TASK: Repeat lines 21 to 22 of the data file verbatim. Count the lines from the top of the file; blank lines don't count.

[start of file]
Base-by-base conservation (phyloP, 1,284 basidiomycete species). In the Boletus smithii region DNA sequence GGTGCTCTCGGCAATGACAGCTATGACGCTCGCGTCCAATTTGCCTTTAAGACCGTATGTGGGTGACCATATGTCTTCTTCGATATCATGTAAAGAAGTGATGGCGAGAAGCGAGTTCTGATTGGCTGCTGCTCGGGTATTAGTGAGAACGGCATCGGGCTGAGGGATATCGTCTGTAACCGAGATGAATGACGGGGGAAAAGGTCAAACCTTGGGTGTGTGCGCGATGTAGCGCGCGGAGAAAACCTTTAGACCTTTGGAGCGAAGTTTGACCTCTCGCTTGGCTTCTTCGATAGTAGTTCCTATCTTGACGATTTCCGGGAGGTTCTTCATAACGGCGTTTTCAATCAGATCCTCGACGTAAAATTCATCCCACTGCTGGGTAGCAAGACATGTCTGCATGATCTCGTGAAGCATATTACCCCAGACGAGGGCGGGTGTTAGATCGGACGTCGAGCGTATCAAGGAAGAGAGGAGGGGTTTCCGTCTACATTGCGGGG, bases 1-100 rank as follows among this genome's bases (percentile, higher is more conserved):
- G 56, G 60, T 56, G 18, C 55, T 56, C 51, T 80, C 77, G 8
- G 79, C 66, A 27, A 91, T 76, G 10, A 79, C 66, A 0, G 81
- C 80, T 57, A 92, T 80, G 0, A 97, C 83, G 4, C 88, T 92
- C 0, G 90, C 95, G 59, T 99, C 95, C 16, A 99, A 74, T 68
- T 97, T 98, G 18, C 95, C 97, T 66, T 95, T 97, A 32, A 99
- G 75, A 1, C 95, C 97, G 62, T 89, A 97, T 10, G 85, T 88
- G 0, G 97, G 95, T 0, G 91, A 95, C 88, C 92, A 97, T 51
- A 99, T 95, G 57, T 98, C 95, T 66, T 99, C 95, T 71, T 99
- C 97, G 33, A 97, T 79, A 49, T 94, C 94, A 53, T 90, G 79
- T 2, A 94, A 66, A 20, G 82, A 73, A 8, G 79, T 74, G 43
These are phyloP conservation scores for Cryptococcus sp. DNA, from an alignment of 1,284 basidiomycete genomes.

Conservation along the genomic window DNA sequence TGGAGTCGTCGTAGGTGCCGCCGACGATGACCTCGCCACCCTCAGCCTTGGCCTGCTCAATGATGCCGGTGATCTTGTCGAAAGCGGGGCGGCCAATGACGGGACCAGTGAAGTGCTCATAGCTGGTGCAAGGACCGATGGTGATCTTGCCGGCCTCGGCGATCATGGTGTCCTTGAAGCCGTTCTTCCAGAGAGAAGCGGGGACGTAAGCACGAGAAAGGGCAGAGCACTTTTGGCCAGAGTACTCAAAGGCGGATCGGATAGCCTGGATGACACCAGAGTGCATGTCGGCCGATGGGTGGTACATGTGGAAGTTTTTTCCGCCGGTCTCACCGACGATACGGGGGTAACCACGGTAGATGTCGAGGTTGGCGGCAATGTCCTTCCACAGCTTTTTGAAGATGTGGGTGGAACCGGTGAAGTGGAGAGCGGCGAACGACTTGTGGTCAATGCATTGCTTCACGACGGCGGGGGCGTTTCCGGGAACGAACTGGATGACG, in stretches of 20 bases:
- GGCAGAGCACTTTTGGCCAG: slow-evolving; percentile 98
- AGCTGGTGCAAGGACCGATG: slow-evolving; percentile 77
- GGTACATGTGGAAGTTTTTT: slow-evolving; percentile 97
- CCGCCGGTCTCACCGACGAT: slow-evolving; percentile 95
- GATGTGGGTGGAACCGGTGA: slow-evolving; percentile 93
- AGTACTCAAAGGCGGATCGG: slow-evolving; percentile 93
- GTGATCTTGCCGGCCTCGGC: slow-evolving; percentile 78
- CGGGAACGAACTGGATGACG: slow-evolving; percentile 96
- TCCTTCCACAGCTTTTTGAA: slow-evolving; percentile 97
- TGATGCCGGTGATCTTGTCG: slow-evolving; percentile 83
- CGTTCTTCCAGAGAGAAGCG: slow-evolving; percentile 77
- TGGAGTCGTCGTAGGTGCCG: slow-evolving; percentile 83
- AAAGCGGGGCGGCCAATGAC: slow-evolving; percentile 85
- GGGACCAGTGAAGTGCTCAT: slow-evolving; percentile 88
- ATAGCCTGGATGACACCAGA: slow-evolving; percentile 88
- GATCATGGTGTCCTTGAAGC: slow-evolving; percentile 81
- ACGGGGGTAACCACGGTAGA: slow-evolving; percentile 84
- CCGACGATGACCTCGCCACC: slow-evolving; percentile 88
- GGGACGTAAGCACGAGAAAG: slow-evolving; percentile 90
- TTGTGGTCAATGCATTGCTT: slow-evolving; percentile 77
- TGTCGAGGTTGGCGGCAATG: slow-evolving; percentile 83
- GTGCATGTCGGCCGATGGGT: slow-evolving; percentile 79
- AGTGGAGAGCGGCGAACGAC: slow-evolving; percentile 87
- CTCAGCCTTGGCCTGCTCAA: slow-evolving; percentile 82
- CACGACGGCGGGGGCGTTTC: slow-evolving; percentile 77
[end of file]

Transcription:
- CGGGAACGAACTGGATGACG: slow-evolving; percentile 96
- TCCTTCCACAGCTTTTTGAA: slow-evolving; percentile 97